SAO PAULO/BRASILIA (Reuters) - Brazil’s central bank cut interest rates to an all-time low on Wednesday and unexpectedly signaled it is likely to pursue another reduction at its May meeting as inflation continues to underwhelm.
The bank’s nine-member monetary policy committee, known as Copom, cut the benchmark Selic rate by 25 basis points to 6.50 percent, capping a 775-basis-point decline since October 2016.
The cut had been widely expected by economists in a Reuters poll, though most had predicted that this week’s reduction would be the last in the deepest easing cycle in over 10 years. Yields on interest rate future markets indicated a similar consensus among traders. <0#2DIJ:> <BR/INT>
But policymakers were explicit in forecasting another cut, highlighting the bank’s struggles to lift inflation back to its target after undershooting it for the first time ever last year.
“Regarding the next meeting, at this time the Copom views an additional moderate monetary easing as appropriate,” the bank’s policy statement said. “The Committee judges that this additional stimulus mitigates the risk of delayed convergence of inflation toward the targets.”
That is a sharp reversal in the bank’s recent communication, after it strongly suggested at its last policy meeting that it planned to halt monetary easing.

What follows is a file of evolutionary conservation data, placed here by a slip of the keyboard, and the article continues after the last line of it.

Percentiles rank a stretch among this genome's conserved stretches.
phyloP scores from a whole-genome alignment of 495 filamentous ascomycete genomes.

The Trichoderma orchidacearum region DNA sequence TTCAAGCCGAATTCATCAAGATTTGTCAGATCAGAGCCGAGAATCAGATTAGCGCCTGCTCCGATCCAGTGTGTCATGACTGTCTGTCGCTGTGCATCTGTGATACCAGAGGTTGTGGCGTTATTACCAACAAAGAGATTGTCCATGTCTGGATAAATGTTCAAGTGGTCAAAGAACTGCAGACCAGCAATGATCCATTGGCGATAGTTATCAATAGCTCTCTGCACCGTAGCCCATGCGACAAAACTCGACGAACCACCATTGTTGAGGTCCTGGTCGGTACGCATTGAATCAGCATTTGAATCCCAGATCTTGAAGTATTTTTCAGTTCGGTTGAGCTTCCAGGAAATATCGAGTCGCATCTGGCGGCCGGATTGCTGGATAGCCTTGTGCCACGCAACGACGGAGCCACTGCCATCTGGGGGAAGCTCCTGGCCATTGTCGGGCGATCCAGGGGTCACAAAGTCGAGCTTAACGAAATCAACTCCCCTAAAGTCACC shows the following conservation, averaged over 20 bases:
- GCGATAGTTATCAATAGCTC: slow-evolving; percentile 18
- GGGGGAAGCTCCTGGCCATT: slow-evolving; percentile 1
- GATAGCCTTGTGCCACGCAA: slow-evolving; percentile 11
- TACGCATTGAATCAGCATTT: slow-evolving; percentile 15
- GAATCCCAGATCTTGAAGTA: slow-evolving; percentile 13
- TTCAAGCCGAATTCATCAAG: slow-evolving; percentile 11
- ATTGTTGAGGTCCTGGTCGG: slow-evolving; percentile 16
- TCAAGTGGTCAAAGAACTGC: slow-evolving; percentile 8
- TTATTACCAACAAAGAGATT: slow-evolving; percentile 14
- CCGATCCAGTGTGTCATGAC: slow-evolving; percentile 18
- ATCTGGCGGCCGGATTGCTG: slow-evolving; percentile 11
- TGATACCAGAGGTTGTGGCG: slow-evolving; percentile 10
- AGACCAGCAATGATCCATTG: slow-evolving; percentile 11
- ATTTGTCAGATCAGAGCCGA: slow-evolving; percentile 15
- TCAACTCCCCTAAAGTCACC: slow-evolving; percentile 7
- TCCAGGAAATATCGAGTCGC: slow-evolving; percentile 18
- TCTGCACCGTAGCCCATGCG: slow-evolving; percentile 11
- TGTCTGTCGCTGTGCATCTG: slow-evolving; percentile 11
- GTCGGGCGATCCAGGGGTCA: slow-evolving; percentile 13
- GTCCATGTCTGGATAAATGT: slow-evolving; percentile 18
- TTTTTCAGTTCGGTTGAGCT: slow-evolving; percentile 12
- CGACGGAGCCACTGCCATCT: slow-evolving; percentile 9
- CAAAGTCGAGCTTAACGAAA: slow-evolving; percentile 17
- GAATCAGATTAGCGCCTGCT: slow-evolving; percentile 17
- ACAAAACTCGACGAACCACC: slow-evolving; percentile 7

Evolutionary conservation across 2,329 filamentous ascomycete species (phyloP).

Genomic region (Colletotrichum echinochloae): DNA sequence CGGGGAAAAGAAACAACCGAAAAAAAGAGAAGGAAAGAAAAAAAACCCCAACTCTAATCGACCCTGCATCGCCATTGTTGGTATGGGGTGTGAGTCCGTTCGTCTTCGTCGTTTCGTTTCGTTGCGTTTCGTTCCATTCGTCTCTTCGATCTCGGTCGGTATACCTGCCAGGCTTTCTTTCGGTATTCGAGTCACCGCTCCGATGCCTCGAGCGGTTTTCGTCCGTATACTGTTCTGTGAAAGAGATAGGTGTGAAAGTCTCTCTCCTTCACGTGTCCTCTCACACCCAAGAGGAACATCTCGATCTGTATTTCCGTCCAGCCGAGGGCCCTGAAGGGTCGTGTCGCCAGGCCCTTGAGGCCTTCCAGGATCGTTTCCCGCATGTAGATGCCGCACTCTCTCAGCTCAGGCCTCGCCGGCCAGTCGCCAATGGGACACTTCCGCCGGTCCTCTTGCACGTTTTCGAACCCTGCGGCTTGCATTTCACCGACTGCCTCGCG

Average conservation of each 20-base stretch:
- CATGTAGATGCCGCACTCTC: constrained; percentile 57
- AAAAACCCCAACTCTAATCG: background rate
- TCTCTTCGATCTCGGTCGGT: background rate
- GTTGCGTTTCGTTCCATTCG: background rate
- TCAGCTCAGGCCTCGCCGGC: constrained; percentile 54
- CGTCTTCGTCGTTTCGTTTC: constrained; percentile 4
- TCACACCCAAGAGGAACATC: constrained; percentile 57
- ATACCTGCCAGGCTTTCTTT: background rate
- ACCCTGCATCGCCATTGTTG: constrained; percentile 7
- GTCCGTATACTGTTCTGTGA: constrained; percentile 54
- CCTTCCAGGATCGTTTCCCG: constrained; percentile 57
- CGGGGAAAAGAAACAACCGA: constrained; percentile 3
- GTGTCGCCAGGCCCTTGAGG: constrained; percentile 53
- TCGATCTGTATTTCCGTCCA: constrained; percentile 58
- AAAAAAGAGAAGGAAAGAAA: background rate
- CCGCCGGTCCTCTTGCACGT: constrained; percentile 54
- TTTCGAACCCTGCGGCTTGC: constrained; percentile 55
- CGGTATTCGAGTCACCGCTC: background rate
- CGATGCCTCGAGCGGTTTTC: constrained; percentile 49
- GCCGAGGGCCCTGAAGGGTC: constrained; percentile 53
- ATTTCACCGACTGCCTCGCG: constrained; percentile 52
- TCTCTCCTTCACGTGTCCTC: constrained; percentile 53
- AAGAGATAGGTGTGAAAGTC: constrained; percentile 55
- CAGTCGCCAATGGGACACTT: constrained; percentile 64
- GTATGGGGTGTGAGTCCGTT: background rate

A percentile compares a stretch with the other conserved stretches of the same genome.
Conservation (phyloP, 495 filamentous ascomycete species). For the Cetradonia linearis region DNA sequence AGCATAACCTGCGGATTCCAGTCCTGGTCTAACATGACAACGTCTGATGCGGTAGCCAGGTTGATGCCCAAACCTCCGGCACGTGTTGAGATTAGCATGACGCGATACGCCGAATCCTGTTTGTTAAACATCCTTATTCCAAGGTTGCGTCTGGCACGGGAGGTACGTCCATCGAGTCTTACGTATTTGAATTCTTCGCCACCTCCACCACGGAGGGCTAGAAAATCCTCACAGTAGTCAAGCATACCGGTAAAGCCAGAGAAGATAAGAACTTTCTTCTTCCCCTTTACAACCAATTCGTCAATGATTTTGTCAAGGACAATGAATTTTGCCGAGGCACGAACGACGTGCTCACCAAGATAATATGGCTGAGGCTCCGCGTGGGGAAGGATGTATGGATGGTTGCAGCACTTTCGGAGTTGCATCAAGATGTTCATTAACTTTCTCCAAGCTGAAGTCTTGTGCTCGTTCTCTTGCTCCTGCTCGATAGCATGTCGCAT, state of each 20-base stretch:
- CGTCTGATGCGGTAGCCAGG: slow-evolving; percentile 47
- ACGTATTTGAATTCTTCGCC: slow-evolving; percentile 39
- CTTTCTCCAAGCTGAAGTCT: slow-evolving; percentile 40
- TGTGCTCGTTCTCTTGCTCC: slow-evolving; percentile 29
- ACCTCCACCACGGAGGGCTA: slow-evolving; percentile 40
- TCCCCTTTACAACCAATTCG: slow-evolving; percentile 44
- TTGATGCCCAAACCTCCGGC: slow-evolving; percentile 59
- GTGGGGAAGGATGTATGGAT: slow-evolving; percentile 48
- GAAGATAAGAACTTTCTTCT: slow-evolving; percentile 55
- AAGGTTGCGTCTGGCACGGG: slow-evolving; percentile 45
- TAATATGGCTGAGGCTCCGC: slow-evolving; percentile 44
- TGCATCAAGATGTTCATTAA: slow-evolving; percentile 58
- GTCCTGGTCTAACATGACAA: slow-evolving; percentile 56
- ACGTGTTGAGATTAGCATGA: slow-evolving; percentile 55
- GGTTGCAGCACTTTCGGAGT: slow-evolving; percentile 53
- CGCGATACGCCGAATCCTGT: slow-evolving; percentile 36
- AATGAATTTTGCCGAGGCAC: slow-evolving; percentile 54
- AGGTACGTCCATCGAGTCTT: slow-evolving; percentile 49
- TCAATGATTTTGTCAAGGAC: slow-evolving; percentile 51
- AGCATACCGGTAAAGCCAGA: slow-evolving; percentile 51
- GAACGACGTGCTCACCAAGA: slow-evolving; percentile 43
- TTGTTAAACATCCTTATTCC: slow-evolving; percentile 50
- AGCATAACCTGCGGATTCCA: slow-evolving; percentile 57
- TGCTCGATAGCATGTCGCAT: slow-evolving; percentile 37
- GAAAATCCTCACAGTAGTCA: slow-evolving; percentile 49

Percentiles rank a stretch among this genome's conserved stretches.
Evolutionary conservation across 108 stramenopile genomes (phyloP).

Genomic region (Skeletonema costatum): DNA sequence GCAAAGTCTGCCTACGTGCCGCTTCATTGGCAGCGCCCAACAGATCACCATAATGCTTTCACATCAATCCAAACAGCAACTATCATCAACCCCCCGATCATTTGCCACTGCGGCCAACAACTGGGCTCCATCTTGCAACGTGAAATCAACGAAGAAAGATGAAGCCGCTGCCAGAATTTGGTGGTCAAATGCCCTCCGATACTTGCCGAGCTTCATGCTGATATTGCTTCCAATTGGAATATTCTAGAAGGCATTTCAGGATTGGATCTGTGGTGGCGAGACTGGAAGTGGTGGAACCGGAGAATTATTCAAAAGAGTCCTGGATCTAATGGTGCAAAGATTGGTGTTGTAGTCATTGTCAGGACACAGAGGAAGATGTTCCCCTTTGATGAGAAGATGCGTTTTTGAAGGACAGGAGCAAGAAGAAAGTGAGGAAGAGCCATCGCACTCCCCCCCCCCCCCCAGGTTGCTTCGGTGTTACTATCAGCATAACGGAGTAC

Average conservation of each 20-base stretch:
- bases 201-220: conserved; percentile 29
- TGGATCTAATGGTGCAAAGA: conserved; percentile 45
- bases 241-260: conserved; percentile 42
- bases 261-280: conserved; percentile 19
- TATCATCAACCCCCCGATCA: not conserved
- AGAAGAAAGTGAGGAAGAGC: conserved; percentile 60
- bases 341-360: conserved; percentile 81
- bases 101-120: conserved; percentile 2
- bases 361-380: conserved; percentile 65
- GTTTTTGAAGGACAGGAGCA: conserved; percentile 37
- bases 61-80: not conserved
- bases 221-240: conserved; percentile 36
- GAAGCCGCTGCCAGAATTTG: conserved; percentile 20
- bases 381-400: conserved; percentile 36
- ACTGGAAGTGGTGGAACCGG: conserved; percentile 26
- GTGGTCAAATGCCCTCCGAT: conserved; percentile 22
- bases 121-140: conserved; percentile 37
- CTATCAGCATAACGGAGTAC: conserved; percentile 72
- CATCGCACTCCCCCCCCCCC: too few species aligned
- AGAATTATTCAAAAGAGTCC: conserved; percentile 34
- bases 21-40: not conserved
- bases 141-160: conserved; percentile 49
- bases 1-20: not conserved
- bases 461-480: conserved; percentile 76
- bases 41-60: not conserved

Bank chief Ilan Goldfajn acknowledged earlier this month that policymakers themselves were surprised by the recent string of weak inflation readings, suggesting those plans had gone off the rails.
“Few had thought the bank would leave the door open for a further rate cut, but it blasted them wide open,” said André Pimentel, an economist at Mirae Asset Global Investments.
The bank is unlikely to pursue further cuts after the May meeting unless the economic outlook changes radically, the statement said.
Still, it stressed the risk that the current slow pace of inflation could extend for a longer period.
Weak food prices due to a record harvest were mostly to blame for muted inflation in 2017, the central bank has repeatedly stressed. But it held off from making that point in Wednesday’s policy statement, a sign of growing concern with underlying inflation trends.
Expectations for 2018 inflation remain below the midpoint of the official target range of 4.5 percent, plus or minus 1.5 percentage points, according to a weekly survey.
Double-digit unemployment rates and widespread idle capacity have kept a lid on price hikes as the economy recovers from its deepest recession in decades at an uneven pace.
Reporting by Bruno Federowski and Marcela Ayres; Writing by Bruno Federowski; Editing by Sandra Maler and Leslie Adler